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#kubernetes
Title
# kubernetes
b

bored-table-20691

06/03/2021, 6:36 PM
I’m having some challenges in understanding
ProviderCredentialOpts
. For example, I have a Pulumi stack in which I set (via config) the AWS access token and secret, as it is in a different account than the one my AWS CLI (i.e.
~/.aws
) is configured with. I then create a cluster like this:
Copy code
cluster, err := eks.NewCluster(ctx, "my-cluster", &eks.ClusterArgs{
		VpcId:            vpc.ID(),
		PublicSubnetIds:  pulumi.ToStringArrayOutput(publicSubnetIDs),
		PrivateSubnetIds: pulumi.ToStringArrayOutput(privateSubnetIDs),
		EnabledClusterLogTypes: pulumi.StringArray{
			pulumi.String("api"),
			pulumi.String("audit"),
			pulumi.String("authenticator"),
		},
		SkipDefaultNodeGroup: pulumi.BoolPtr(true),
		InstanceRoles: iam.RoleArray{
			// role0,
			// role1,
			role2,
		},
		NodeAssociatePublicIpAddress: pulumi.Bool(false),
		Version:                      pulumi.String("1.20"),
		UseDefaultVpcCni:             pulumi.Bool(true),
	})
	if err != nil {
		return err
	}
This works fine, but I get an error at the end basically saying that it could not connect to the cluster (I believe to do the CNI or other settings) as it could not authenticate. In order to enable authentication, I had to: 1. Create a new profile in my
~/.aws
folder that had the credentials set for this new account (I called it
ssa
) 2. Add the following to the above cluster create:
Copy code
ProviderCredentialOpts: eks.KubeconfigOptionsArgs{
			ProfileName: pulumi.String("ssa"),
		},
Now it could connect properly/errors were gone. However, I am not quite sure I am following why this is necessary, and the docs/examples are a bit sparse. Specifically, I am a bit concerned that I have to specify a specific profile to use (one that I have to configure out of band on whatever machine is running Pulumi), which doesn’t seem easily repeatable. Given Pulumi already has the AWS credentials to use to authenticate to create the cluster, why can’t it use those when talking to Kubernetes proper?
b

billowy-army-68599

06/03/2021, 7:02 PM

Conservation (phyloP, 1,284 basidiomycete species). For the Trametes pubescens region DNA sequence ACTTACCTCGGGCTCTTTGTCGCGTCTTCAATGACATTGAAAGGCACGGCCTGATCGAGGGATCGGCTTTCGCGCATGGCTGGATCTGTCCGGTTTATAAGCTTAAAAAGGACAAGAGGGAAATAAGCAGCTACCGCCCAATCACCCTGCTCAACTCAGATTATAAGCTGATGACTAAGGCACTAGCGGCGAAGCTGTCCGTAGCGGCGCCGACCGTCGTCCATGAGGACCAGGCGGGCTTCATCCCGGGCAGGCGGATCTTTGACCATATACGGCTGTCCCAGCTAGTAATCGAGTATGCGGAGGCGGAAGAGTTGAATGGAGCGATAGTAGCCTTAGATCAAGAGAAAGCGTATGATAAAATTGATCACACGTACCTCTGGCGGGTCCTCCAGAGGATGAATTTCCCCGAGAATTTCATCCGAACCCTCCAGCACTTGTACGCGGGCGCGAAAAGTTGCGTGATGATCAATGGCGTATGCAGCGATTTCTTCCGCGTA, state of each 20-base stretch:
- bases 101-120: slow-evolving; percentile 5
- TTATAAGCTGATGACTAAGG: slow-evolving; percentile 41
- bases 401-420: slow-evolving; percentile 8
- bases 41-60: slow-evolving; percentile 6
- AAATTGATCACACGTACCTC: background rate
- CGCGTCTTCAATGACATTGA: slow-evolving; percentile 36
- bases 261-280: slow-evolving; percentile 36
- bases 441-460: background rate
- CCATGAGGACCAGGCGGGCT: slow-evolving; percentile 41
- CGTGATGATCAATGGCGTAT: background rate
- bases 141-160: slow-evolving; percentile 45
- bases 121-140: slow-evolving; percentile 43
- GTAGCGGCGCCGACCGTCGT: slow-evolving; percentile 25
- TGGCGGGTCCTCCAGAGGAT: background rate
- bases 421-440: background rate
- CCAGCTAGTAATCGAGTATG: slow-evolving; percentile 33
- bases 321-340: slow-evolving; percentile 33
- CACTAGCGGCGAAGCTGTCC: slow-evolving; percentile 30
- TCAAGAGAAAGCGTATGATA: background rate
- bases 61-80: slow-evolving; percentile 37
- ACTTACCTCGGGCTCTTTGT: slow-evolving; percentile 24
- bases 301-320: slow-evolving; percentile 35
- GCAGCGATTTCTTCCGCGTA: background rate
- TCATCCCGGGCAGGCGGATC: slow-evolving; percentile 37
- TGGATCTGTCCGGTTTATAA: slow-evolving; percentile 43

This is a side effect of the way EKS and the AWS CLI works. We need a valid KubeConfig to talk to the EKS control plane to set some options like the CNI (as you mentioned) We use kubectl for this, there's really not other way to do it because these configurations are preinstalled on EKS clusters: https://github.com/pulumi/pulumi-eks/blob/4f4a75b17de98cf2f9c3d34a960b59503cbc4f0a/nodejs/eks/cmd/provider/cni.ts#L158 If you look at the output of the EKS kubeconfig that is returned (that the kubeconfig uses), it uses
aws eks get-token
to talk to the control plane. The only option this command takes is
--profile
and
--role
options. It's not ever really touched by pulumi You can see this here: https://github.com/pulumi/pulumi-eks/blob/c0d357bdf3f283006f8b0a6cd4bc2f1c09df34c0/nodejs/eks/cluster.ts#L182 The short version is: it's a limitation of EKS and unfortunately, there's not much we can do 😞
To clarify this part:
Given Pulumi already has the AWS credentials to use to authenticate to create the cluster, why can’t it use those when talking to Kubernetes proper
The provider itself uses aws the Go SDK, which is way more configurable than the kubeconfig/`aws eks get-token`
b

bored-table-20691

06/03/2021, 7:36 PM
@billowy-army-68599 thanks for clarifying. We’ve done something similar to this in the past to authenticate programmatically: https://vnt-software.com/accessing-an-amazon-eks-kubernetes-cluster/
It is possible to essentially construct the authentication token needed to be used for authentication programmatically, and then use it.
b

billowy-army-68599

06/03/2021, 7:47 PM
I suppose it's possible, but you'd need to build your own provider to do it, then grab the config values from your provider to pass to the auth request
b

bored-table-20691

06/03/2021, 8:10 PM
I was hoping that the official provider could handle this, so it wasn’t dependent on this side-channel state being set up (and then set up uniformly on every machine where it is going to be executed). 🙂
Thanks for clarifying the behavior @billowy-army-68599
b

billowy-army-68599

06/03/2021, 8:11 PM
I'm trying to figure out how we'd get that to work cleanly, because we'd have to put the token in the generated Kubeconfig and refresh it regularly, the
eks get-token
mechanism handles the refresh too
b

bored-table-20691

06/03/2021, 8:15 PM
It could be changed to call something like
pulumi eks get-token <stackname>
(just like it invokes
aws eks get-token
), which internally would use this pattern (i.e. get the credentials from the stack config, generate the pre-signed token and return it)
b

billowy-army-68599

06/03/2021, 8:21 PM
I don't think it's likely we'll implement something so specific to AWS EKS to work around an upstream product deficiency I'm afraid 😞 i'd recommend opening an issue with the EKS team to try and get them to implement more options for auth in the meantime
b

bored-table-20691

06/03/2021, 8:30 PM
EKS has also added support for custom OIDC gateways (e.g. if you wanted to use GSuite or Okta or something else). Let’s say it was configured with that - would that help? It seems that the Pulumi EKS provider is quite specific in how it expects to communicate with the upstream provider, and we would suffer from the same challenges if it just tried to use the out of the box kubeconfig as it does today?
b

billowy-army-68599

06/03/2021, 8:31 PM
pulumi EKS is using the same mechanisms that you'd use to auth to a cluster as anything else, it's not doing anything specific. you can always build your own kubeconfig if needed
b

bored-table-20691

06/03/2021, 8:38 PM
Let me think about it some more and see if I have some better questions, but appreciate the responses so far!
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